January 31, 2012

Life-Changing Moments - And Why I Travel

When I think about the path my life has taken, a few moments stick out as truly life-changing. The obvious ones: graduating from high school and from college, getting married, etc... And there were the days I realized that I was never going to be taller than 5'2" and when I decided to stop getting blonde highlights. Another important day was when I met my best friend, Ashley, a girl from the city who came to my small, country town and toughened me up (and made me infinitely cooler). The day I learned to ride a bike (with purple and silver handlebar pom poms) in the circle drive of my trailer park was an important day of freedom. Similarly, getting my first car (and the only car I've ever owned) seems like a rite of passage that needs to be on the list. On a sad note, losing my dad when I was 19 was certainly life-changing, and I wouldn't be who I am now (the good and the bad) without that happening. I obviously have to include meeting Tom in this list of milestones. That milestone was the catalyst for a slew of other milestones - quitting college, moving to Boulder and then to San Francisco - all of which were terrifying but rewarding. And there's the first day I felt like a true grown-up when I realized I had a fully-stocked medicine cabinet and a chaotic junk drawer.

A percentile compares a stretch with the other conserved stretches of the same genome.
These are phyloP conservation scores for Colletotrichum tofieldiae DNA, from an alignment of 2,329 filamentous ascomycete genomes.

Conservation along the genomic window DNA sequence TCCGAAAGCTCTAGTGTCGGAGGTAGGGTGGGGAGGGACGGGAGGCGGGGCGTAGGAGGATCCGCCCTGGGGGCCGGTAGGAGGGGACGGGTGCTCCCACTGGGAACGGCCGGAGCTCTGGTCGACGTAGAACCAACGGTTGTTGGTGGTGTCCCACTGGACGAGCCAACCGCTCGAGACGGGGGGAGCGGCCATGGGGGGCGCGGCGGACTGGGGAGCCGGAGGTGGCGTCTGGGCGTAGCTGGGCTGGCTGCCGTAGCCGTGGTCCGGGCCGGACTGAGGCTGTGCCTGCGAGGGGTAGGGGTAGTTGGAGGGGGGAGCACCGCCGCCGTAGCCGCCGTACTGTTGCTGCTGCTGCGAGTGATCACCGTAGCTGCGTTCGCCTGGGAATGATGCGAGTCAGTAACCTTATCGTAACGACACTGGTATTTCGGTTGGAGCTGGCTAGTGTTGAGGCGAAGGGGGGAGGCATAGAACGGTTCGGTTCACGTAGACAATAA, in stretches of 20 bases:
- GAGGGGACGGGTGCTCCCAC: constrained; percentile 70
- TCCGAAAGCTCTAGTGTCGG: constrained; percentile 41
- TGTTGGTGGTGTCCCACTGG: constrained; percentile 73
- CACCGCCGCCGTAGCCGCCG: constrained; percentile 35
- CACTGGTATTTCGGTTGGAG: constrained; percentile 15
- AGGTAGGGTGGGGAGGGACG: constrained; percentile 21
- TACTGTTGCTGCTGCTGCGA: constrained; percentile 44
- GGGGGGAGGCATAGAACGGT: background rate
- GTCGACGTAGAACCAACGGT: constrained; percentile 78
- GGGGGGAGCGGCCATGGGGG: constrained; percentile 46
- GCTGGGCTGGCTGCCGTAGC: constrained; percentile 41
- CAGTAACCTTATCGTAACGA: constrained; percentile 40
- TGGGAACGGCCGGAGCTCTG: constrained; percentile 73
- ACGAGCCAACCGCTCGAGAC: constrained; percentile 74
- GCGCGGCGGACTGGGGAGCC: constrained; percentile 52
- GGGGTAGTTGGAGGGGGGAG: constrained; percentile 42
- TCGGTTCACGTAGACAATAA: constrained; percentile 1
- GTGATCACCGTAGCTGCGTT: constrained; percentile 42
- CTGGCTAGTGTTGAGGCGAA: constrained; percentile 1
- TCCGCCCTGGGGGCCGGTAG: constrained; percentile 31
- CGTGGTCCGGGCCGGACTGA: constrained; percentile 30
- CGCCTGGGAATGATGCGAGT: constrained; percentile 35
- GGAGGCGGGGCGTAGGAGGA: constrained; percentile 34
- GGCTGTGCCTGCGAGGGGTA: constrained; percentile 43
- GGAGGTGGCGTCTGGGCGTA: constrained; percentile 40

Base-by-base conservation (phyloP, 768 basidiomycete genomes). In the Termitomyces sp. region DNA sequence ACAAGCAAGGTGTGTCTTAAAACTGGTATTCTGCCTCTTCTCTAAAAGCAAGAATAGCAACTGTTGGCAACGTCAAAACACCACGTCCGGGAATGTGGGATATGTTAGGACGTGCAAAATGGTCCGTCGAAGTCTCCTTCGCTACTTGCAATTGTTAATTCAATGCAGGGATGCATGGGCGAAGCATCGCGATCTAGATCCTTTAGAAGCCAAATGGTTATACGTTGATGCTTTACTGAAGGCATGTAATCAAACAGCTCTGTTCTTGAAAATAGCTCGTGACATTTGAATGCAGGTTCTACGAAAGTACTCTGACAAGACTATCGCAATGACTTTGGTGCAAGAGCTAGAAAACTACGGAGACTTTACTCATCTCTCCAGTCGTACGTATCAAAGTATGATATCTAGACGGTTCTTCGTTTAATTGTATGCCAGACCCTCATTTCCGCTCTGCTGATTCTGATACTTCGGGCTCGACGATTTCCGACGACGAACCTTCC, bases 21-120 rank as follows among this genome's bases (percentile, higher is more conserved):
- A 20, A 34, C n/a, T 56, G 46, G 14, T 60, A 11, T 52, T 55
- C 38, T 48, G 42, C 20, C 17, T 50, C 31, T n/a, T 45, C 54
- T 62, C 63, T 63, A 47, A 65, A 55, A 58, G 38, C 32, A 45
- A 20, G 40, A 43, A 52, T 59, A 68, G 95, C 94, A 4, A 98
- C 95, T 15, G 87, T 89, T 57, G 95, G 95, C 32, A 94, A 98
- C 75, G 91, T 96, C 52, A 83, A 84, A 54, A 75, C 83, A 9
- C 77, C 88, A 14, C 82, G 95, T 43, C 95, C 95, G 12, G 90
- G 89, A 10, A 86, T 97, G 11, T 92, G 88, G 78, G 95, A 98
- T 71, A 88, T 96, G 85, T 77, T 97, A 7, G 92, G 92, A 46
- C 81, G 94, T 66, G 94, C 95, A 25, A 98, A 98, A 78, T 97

Boulder, CO - July, 2004
Two milestones in one pic!
My first car and Tom and I setting out to live in San Francisco!

But what was the biggest life-changing moment? On the trip to Jamaica in 2004 when I met Tom, he said something to me that shook my world so completely that I have never been the same person. After a whirlwind few days, Tom and I were quickly approaching a point where we couldn't see our lives without the other in it. It happened ridiculously fast and, while we're thrilled it did, we still look back on that time and wonder how the hell it happened. As my scheduled spring break week in Jamaica was drawing to a close and I was preparing to go back to Missouri and to college, I was very, very sad. In Jamaica, I was happier than I'd been in a long time - and not just because of Tom. In Jamaica, I saw the ocean for the first time in my conscious life and was beginning to experience a culture different from my own. It was my first time out of the country and I was loving it. The world as I knew it had expanded slightly and now included a small Caribbean island. And I wasn't ready to give it up. Two days before my flight back to Kansas City, I told Tom how sad I was and that I didn't want to go back. And he said, "Then don't." And I laughed at him. "I have to go back," I said, "Are you crazy?" (I'm starting a new paragraph because this is important.)

He said, "You can do whatever you want. There will be consequences to any decision you make, but you can make the choice to take on those consequences. You can do whatever you want."


It sounds like an obvious thing to know, but I had honestly never thought about my life as a series of choices. And it was liberating. If you read the introductory post of this blog (or you know us, which is the more probable answer), you know what I decided to do. I dropped out of school and stayed in Jamaica with Tom.

I was almost 21 before my world expanded for the first time. A short four days later, it only took those words and that realization for my world to expand as wide as the universe. So that's why I travel. And now I can't get enough.

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